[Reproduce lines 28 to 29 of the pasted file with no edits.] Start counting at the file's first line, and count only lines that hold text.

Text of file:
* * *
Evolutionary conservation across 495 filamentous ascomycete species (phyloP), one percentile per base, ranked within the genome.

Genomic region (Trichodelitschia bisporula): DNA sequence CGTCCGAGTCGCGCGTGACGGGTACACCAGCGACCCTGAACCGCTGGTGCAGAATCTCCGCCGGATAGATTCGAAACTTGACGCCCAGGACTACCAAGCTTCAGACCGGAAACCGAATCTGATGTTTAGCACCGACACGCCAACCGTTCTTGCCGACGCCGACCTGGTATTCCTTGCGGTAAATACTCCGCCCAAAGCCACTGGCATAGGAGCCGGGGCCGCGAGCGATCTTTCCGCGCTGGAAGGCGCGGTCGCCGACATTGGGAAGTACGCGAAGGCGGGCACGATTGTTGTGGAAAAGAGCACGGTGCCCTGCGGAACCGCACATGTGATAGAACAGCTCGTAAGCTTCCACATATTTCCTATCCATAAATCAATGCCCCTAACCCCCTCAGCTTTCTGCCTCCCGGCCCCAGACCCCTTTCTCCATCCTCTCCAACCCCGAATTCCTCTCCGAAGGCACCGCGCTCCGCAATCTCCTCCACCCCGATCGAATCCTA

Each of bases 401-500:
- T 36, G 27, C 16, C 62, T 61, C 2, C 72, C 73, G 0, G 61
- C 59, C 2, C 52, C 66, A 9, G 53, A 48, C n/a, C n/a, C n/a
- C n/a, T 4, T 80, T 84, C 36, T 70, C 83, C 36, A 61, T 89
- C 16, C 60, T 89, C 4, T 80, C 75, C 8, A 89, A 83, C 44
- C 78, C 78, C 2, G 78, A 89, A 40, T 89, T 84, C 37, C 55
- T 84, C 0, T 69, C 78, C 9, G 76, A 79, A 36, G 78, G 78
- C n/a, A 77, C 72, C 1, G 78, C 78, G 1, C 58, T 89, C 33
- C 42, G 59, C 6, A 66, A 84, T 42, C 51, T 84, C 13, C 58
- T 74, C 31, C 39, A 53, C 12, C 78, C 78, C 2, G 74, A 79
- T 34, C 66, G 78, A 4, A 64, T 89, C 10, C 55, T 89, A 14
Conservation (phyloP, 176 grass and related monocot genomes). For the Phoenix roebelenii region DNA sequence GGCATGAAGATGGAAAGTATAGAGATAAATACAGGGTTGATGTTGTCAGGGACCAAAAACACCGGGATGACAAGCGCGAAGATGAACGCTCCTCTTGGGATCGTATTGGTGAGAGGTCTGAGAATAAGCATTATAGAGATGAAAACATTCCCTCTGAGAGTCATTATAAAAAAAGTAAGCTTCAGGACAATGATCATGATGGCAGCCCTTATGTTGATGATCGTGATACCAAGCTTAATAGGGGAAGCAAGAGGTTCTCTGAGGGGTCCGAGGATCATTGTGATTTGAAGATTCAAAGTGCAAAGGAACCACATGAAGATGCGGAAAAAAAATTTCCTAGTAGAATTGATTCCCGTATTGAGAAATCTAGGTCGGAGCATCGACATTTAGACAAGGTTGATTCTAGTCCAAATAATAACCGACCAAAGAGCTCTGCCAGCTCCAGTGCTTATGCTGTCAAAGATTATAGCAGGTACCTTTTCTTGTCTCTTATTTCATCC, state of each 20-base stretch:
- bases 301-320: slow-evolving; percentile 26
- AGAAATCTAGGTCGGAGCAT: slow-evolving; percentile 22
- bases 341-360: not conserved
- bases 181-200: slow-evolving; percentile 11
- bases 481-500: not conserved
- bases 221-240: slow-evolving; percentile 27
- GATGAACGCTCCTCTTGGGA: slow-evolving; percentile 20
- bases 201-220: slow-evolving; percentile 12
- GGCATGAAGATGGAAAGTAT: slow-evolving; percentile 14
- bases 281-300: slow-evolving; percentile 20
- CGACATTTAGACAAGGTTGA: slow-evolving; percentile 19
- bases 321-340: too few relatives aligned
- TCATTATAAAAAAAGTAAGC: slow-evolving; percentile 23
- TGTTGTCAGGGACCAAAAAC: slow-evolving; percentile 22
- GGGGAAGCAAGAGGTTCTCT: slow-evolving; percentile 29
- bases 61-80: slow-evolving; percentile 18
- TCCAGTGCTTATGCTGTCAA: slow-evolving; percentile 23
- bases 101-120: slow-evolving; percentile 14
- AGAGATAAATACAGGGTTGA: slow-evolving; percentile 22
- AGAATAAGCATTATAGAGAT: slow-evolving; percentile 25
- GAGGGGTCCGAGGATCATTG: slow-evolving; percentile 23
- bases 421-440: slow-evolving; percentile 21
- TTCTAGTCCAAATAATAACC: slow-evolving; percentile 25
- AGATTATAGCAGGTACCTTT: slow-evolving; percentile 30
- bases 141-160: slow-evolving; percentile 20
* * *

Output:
- TGTTGTCAGGGACCAAAAAC: slow-evolving; percentile 22
- GGGGAAGCAAGAGGTTCTCT: slow-evolving; percentile 29